Herniated Disc Recommendation: Surgery or Chiropractic?
Dear Patients & Friends:
Earlier this year the American Academy of Family Physicians’ treatment guidelines recommended chiropractic care for herniated disc problems. This came on the heels of Federal back pain treatment guidelines first issued in 1994 and updated in 2010, that indicated chiropractic care may be helpful for both acute and chronic back and neck pain.
While most of the evidence had pointed to the benefits of chiropractic for back pain, growing evidence including a study that appears in the October 2013 issue of the Journal of Manipulative and Physiological Therapeutics points to the benefits of chiropractic for herniated discs in the neck as well.
Disc problems are considered harder to treat and potentially dangerous. Unlike simple uncomplicated neck and back pain that given time, usually resolves on its own, neck and back herniated disks can affect nerves that spread pain to the arms or legs, triggering tingling or numbness and eventually weakness to the hands or feet respectively. And they cost a lot more to treat, including up to $80-100,000 for a single fusion surgery.
By 1994, after a 3-year review of decades of research, the U.S. Agency for Healthcare Policy and Research concluded that only 1 in 100 back pain sufferers benefits from surgery. However, according to a recent report in the Washington Post, 56,000 spinal fusion surgeries were performed that year in the U.S., but by 2011 that number had risen to 465,000, a six-fold increase. According to the Post article, this may have amounted to 200 million in Medicare expense just in 2011, mis-spent because conservative treatments weren’t tried first.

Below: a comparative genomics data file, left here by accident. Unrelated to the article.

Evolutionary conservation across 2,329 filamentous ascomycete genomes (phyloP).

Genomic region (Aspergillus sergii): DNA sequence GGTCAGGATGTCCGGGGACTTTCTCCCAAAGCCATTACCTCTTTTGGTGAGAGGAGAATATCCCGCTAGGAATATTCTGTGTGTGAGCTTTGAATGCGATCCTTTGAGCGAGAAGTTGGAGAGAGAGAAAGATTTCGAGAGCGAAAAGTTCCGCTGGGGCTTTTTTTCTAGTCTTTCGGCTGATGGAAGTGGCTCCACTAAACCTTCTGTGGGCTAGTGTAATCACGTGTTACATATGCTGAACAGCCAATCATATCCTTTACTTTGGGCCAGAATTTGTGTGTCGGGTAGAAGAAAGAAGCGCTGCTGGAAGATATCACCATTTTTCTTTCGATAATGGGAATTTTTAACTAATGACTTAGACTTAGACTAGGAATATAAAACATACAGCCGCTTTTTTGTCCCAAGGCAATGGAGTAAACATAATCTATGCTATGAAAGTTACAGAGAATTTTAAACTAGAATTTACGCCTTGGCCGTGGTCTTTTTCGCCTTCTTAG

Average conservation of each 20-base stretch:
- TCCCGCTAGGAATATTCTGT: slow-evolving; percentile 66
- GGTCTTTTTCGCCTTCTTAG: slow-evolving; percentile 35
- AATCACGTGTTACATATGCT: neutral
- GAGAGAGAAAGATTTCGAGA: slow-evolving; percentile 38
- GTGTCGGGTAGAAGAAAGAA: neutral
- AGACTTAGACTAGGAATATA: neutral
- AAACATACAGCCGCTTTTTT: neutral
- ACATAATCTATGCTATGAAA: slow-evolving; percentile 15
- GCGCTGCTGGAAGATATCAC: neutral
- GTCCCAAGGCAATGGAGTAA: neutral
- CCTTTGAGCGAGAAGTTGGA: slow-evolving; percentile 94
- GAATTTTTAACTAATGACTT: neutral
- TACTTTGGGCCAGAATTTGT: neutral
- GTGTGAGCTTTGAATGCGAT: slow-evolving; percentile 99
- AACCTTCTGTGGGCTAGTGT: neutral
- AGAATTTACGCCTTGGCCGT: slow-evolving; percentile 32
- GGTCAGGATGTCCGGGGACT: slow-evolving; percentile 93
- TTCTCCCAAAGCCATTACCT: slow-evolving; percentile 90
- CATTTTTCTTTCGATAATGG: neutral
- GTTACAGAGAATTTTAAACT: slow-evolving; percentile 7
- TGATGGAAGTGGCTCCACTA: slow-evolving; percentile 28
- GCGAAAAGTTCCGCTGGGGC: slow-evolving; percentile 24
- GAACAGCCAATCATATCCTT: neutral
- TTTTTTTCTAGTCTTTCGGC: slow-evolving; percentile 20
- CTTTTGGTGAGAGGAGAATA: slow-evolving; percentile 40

Unfortunately, according to a study published last month in JAMA Internal Medicine, many physicians don’t follow guidelines and instead refer back pain patients to surgery or write prescriptions for powerful pain killers.
This is why we rely on our progressive friends in the medical community and on you, who tell your family and friends about your experiences in our office. We thank you for that!
Robert A. Leach, DC, MS, FICC(h), CHES
Research performed by chiropractic scientists at the Department of Chiropractic Medicine at the Orthopedic University Hospital in Balgrist, University of Zurich, Zurich, Switzerland was published in the October 2013 issue of JMPT and provided evidence that chiropractic benefits patients with MRI-confirmed herniated discs in their neck: http://www.ncbi.nlm.nih.gov/pubmed/23948425
The American Academy of Family Physicians guidelines issued to family physicians earlier in 2013 specifically endorsed use of chiropractic as part of the initial treatment of herniated discs, that should also include anti-inflammatory medications, stretches and staying active: http://familydoctor.org/familydoctor/en/diseases-conditions/herniated-disk.printerview.all.html
Spinal fusion surgery in the United States has risen six-fold in the past 20 years, at an extreme cost to society, according to the Washington Post: http://www.washingtonpost.com/business/economy/spinal-fusions-serve-as-case-study-for-debate-over-when-certain-surgeries-are-necessary/2013/10/27/5f015efa-25ff-11e3-b3e9-d97fb087acd6_story.html
According to an article in the September 23rd 2013 issue of JAMA Internal Medicine, many physicians don’t follow treatment guidelines calling for safer medications like NSAIDs and referral for conservative treatment including stretches, chiropractic and physical therapy, and instead prescribe potentially addictive pain killers: http://archinte.jamanetwork.com/article.aspx?articleid=1722522